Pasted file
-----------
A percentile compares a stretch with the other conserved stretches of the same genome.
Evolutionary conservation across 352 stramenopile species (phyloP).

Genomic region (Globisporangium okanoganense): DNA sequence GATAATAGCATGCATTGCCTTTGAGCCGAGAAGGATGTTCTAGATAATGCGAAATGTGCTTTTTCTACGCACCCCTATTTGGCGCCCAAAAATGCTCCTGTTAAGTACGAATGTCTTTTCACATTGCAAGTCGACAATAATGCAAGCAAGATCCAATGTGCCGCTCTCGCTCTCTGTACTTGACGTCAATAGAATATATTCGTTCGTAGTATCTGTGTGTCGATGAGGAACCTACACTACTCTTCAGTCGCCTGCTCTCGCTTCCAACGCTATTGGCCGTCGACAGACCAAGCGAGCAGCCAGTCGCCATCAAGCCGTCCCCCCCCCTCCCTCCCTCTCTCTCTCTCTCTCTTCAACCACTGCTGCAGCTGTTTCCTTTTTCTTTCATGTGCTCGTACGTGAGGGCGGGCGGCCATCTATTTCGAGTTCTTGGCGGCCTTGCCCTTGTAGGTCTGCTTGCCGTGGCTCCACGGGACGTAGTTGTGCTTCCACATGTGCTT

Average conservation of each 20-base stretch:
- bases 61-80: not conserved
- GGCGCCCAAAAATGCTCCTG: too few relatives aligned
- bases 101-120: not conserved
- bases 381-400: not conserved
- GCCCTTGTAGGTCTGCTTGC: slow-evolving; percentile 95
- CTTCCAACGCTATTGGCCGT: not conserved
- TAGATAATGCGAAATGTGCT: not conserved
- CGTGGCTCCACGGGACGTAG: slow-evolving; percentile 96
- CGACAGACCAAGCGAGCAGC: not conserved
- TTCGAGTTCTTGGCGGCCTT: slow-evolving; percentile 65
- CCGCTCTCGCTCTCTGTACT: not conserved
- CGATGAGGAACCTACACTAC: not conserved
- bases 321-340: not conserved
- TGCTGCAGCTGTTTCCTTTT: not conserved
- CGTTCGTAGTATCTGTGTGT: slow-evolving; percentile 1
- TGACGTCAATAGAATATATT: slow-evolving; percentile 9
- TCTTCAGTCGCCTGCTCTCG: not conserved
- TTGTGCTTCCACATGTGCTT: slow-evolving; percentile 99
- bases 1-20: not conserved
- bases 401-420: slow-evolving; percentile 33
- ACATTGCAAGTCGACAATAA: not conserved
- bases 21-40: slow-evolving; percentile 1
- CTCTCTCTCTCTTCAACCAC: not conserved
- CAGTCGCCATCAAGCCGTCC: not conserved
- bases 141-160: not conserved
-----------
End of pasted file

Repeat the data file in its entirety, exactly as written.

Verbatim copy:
A percentile compares a stretch with the other conserved stretches of the same genome.
Evolutionary conservation across 352 stramenopile species (phyloP).

Genomic region (Globisporangium okanoganense): DNA sequence GATAATAGCATGCATTGCCTTTGAGCCGAGAAGGATGTTCTAGATAATGCGAAATGTGCTTTTTCTACGCACCCCTATTTGGCGCCCAAAAATGCTCCTGTTAAGTACGAATGTCTTTTCACATTGCAAGTCGACAATAATGCAAGCAAGATCCAATGTGCCGCTCTCGCTCTCTGTACTTGACGTCAATAGAATATATTCGTTCGTAGTATCTGTGTGTCGATGAGGAACCTACACTACTCTTCAGTCGCCTGCTCTCGCTTCCAACGCTATTGGCCGTCGACAGACCAAGCGAGCAGCCAGTCGCCATCAAGCCGTCCCCCCCCCTCCCTCCCTCTCTCTCTCTCTCTCTTCAACCACTGCTGCAGCTGTTTCCTTTTTCTTTCATGTGCTCGTACGTGAGGGCGGGCGGCCATCTATTTCGAGTTCTTGGCGGCCTTGCCCTTGTAGGTCTGCTTGCCGTGGCTCCACGGGACGTAGTTGTGCTTCCACATGTGCTT

Average conservation of each 20-base stretch:
- bases 61-80: not conserved
- GGCGCCCAAAAATGCTCCTG: too few relatives aligned
- bases 101-120: not conserved
- bases 381-400: not conserved
- GCCCTTGTAGGTCTGCTTGC: slow-evolving; percentile 95
- CTTCCAACGCTATTGGCCGT: not conserved
- TAGATAATGCGAAATGTGCT: not conserved
- CGTGGCTCCACGGGACGTAG: slow-evolving; percentile 96
- CGACAGACCAAGCGAGCAGC: not conserved
- TTCGAGTTCTTGGCGGCCTT: slow-evolving; percentile 65
- CCGCTCTCGCTCTCTGTACT: not conserved
- CGATGAGGAACCTACACTAC: not conserved
- bases 321-340: not conserved
- TGCTGCAGCTGTTTCCTTTT: not conserved
- CGTTCGTAGTATCTGTGTGT: slow-evolving; percentile 1
- TGACGTCAATAGAATATATT: slow-evolving; percentile 9
- TCTTCAGTCGCCTGCTCTCG: not conserved
- TTGTGCTTCCACATGTGCTT: slow-evolving; percentile 99
- bases 1-20: not conserved
- bases 401-420: slow-evolving; percentile 33
- ACATTGCAAGTCGACAATAA: not conserved
- bases 21-40: slow-evolving; percentile 1
- CTCTCTCTCTCTTCAACCAC: not conserved
- CAGTCGCCATCAAGCCGTCC: not conserved
- bases 141-160: not conserved